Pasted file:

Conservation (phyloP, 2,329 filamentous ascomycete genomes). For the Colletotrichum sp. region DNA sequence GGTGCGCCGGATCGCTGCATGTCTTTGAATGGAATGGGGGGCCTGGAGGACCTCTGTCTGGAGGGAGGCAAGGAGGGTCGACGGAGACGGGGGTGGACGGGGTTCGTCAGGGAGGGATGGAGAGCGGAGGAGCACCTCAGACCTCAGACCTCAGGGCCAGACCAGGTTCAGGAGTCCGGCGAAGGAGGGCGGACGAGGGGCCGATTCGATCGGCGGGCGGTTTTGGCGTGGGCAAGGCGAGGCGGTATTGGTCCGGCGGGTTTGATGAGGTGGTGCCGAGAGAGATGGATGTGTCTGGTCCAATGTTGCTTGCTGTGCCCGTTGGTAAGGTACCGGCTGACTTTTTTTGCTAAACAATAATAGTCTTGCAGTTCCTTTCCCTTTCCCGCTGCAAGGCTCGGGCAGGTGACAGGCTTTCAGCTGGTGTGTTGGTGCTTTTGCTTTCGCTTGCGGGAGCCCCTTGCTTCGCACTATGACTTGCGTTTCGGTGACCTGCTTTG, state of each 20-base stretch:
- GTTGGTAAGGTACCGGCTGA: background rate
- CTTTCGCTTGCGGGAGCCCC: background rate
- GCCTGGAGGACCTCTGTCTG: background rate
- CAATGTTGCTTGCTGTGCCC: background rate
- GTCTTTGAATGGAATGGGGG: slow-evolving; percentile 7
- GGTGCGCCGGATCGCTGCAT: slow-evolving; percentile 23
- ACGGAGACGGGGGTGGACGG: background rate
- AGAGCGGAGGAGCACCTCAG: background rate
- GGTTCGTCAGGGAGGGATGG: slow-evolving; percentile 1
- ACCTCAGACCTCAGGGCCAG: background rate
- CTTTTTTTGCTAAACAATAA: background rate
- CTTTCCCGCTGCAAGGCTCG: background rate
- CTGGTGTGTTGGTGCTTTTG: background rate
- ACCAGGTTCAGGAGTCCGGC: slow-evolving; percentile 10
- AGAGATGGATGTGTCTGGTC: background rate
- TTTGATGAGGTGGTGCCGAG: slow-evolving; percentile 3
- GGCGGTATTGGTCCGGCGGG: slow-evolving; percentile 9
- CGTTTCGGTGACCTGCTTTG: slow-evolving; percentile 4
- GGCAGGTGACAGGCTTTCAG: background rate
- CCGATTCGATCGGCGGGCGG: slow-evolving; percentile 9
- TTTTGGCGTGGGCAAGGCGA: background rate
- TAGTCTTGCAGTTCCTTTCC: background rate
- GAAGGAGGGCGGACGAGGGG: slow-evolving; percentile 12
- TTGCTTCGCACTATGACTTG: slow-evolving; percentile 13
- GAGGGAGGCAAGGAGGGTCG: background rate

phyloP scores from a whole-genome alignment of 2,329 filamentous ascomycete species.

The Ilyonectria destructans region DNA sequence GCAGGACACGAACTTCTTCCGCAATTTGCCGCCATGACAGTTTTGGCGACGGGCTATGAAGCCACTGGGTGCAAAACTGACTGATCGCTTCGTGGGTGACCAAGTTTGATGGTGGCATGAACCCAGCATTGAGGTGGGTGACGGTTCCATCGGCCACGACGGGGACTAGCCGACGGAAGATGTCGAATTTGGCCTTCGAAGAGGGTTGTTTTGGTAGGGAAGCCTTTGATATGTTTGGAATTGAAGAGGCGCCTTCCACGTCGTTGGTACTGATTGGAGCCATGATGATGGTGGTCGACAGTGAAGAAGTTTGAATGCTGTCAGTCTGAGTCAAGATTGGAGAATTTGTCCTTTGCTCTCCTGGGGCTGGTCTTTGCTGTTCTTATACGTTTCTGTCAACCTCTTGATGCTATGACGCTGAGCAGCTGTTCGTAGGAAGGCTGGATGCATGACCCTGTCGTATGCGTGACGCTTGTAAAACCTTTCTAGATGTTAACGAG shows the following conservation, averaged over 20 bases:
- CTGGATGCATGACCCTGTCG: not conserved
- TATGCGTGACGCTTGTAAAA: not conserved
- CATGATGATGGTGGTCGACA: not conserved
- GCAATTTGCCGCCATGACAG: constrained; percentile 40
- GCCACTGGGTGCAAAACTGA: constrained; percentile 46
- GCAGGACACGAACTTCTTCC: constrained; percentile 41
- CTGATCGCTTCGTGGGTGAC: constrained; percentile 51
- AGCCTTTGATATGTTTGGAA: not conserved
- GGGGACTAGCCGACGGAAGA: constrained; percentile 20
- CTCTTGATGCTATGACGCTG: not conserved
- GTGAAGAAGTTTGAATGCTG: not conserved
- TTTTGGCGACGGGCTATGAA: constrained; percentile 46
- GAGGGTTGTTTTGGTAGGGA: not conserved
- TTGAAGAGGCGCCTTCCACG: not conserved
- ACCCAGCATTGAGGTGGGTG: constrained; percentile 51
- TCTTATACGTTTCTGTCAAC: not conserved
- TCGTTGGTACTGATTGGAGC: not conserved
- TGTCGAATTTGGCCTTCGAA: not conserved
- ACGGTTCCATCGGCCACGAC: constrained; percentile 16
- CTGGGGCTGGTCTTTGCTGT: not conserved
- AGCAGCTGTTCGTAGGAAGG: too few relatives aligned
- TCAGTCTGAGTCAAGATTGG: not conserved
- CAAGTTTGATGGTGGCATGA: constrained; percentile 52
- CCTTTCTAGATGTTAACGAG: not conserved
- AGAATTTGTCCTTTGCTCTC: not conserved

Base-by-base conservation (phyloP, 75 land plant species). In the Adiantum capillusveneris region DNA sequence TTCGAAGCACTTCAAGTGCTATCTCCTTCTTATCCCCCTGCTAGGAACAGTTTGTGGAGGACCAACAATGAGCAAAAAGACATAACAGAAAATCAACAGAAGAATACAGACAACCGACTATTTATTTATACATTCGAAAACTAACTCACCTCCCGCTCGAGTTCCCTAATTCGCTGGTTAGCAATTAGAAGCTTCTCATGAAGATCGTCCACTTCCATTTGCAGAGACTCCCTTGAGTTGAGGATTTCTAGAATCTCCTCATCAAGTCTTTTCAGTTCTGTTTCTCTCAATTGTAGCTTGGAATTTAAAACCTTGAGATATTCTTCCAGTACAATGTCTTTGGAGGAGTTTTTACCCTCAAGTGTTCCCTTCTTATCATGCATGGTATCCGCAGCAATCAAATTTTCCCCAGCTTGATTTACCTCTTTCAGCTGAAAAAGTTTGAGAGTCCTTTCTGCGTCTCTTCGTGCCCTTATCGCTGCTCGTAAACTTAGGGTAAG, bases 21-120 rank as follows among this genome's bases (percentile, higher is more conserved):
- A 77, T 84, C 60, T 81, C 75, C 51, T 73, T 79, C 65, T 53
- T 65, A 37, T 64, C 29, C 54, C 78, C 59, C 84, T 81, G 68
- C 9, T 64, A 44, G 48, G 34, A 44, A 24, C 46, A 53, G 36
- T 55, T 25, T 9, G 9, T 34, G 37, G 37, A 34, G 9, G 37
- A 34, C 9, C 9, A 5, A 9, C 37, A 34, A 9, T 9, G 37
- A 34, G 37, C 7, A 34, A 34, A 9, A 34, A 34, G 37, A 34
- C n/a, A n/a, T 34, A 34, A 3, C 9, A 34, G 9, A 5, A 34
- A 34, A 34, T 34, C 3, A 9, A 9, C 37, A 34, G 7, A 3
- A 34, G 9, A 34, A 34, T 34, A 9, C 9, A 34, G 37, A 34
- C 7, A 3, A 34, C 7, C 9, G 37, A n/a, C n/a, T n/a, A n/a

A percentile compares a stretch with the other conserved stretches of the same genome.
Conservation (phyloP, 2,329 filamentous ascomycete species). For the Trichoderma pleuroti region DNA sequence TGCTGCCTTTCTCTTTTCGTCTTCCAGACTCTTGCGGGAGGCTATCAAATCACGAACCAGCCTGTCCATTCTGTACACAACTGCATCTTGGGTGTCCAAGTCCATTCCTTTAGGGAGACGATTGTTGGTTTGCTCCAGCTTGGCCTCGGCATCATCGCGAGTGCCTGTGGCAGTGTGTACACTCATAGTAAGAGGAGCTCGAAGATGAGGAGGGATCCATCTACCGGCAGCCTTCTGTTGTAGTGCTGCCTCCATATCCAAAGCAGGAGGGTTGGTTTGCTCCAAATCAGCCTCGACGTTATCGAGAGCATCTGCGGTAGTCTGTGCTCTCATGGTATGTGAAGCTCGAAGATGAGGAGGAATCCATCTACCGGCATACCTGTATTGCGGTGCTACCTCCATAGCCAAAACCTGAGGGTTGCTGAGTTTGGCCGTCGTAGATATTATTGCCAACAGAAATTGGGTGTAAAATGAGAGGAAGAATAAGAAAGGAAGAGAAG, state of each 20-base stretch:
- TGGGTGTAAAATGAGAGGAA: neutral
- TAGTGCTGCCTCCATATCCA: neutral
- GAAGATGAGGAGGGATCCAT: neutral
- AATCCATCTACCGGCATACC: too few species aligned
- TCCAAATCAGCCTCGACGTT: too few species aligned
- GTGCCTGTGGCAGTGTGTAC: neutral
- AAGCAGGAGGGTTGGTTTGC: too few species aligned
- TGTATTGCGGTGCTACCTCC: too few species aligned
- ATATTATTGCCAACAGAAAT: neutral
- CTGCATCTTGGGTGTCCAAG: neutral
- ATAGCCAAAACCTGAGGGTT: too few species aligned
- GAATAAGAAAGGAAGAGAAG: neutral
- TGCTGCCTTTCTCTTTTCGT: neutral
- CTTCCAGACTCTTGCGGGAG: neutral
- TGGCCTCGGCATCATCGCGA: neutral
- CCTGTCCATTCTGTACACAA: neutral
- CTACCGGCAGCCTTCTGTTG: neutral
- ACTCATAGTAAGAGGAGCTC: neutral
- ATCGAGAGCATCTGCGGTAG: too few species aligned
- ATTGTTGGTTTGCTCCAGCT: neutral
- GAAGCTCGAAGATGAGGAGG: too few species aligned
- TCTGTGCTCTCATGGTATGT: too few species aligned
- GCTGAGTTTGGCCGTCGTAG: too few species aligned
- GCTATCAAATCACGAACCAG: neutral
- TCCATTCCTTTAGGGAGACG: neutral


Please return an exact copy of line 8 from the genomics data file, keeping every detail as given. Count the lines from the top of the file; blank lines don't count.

- ACGGAGACGGGGGTGGACGG: background rate